As mentioned above, a cracked plate or a plate that has shattered due to thermal shock will have higher levels of radioactivity compared to the lower levels of exposure from an intact Fiestaware dish or plate.
Is It Safe to Use Vintage Fiestaware Instead of Modern Fiestaware?
You will face certain risks in regularly using old Fiestaware plates, particularly the ones containing uranium. We strongly recommend against using the vintage plates in light of many of them being radioactive (as documented extensively on the Internet).
Most, collectors collect them as curiosities, preferably intact and behind a lead safe or radiation-blocking storage facility. You absolutely shouldn’t use Fiestaware with signs of deterioration such as pitting of the glaze or cracks.
Intact vintage Fiestaware with uranium oxide on its glaze already emit low levels of radioactivity reminiscent of x-rays. These don’t pose a health risk but constant regular exposure (as in the case of x-ray technicians) could lead to adverse effects down the line.
How Old is the Company That Makes Fiestaware?
The company responsible for making Fiesta has been around for 150 years. That’s right, a century and a half. Back in 1873, Shakespeare and Homer Laughlin—two brothers—built a two-kiln plant on $300 land located in East Liverpool, Ohio.
The brothers produced quality dinnerware through that plant. The business continued as Homer Laughlin China Works when Homer’s brother Shakespeare left to pursue other endeavors. Homer opened up an even larger plant in Newell, West Virginia—across the Ohio River—as business boomed.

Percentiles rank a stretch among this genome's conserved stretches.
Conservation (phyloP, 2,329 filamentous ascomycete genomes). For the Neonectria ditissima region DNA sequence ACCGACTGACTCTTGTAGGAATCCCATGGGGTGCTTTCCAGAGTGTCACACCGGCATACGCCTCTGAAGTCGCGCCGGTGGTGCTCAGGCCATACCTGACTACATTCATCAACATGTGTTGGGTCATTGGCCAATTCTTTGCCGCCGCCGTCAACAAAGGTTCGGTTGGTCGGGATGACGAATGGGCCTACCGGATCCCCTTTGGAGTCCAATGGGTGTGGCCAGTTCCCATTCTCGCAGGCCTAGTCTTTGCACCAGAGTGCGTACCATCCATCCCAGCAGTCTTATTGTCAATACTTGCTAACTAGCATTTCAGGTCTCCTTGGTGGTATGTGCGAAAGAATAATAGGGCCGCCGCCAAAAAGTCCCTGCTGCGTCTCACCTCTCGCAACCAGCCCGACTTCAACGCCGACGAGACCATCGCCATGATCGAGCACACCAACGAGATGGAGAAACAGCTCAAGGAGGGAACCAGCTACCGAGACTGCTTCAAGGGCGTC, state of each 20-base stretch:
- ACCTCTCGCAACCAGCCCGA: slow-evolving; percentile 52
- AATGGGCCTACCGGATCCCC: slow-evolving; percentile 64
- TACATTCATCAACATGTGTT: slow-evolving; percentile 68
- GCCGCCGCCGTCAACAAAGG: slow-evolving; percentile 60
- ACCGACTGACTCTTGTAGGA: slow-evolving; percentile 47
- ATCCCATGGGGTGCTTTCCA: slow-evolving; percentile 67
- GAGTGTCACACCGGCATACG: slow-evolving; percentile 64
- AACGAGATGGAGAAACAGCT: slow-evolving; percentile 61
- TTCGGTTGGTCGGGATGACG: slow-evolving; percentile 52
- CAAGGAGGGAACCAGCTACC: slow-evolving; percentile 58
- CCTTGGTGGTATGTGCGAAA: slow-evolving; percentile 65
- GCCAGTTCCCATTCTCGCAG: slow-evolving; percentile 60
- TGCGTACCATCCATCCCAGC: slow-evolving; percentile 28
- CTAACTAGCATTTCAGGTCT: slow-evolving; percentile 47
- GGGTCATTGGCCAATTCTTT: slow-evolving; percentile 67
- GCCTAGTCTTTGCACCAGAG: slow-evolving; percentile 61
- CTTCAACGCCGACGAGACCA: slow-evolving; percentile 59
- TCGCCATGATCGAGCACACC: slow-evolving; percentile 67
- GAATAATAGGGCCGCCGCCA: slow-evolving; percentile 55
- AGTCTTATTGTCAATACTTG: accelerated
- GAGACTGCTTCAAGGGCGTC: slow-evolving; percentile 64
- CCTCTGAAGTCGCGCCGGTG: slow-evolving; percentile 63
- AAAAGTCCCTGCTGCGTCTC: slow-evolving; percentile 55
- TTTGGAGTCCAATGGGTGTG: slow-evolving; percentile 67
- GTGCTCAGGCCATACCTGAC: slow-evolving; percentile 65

The Debut of Fiestaware with a Distinctive Handmade Look
The chinaware of the Laughlin brothers had a distinctive handmade look to them despite them being produced in a factory. Regardless, the handmade look of Fiesta dinnerware debuted back in 1936 at the Pittsburg China and Glass Show.
Frederick Hurten Rhread—Homer Laughlin’s art director and renowned ceramist—developed the art deco design of Fiestaware’s concentric circles. This made Fiesta look like it’s been formed on a potter’s wheel by hand instead of mass-produced and sold in Woolworths and other five-and-dime stores.
Fiestaware Was Born in the USA
Fiestaware is definitely American-made. All products of the Fiesta brand, particularly after 1986, remain American-made still. They all originate in the Newell, West Virginia plant that still runs to his day, 75 years after they came up with the iconic Fiesta design.
Collectors particularly search for hand-applied knobs and handle on originally covered casseroles during the 1930s Era of Fiestaware. A vintage Fiesta dish could fetch a price of thousands of dollars, especially if they have a measure of radioactivity to them.
To Sum Everything Up
Some vintage Fiestaware in the 1960s to the 1980s (before Post 86) features a measure of microwave-safeness when used. Anything before 1967 at best might be oven-safe as bakeware. Then again, you might have other concerns about vintage Fiesta outside of microwave radiation—like nuclear radiation!
Yes, some Fiestaware got their vibrant colors by having uranium oxide put onto them, like in the case of the reddish-orange Fiesta dinnerware. Not sure what might happen when you microwave that plate, but your food might get contaminated by more than BPA when you do so!
- “Can you put old Fiestaware in the microwave?“, EverythingWhat.com, April 29, 2021
- Lori Vanover, “10 Things You Need to Know About Vintage Fiestaware Dishes“, TasteofHome.com, September 18, 2019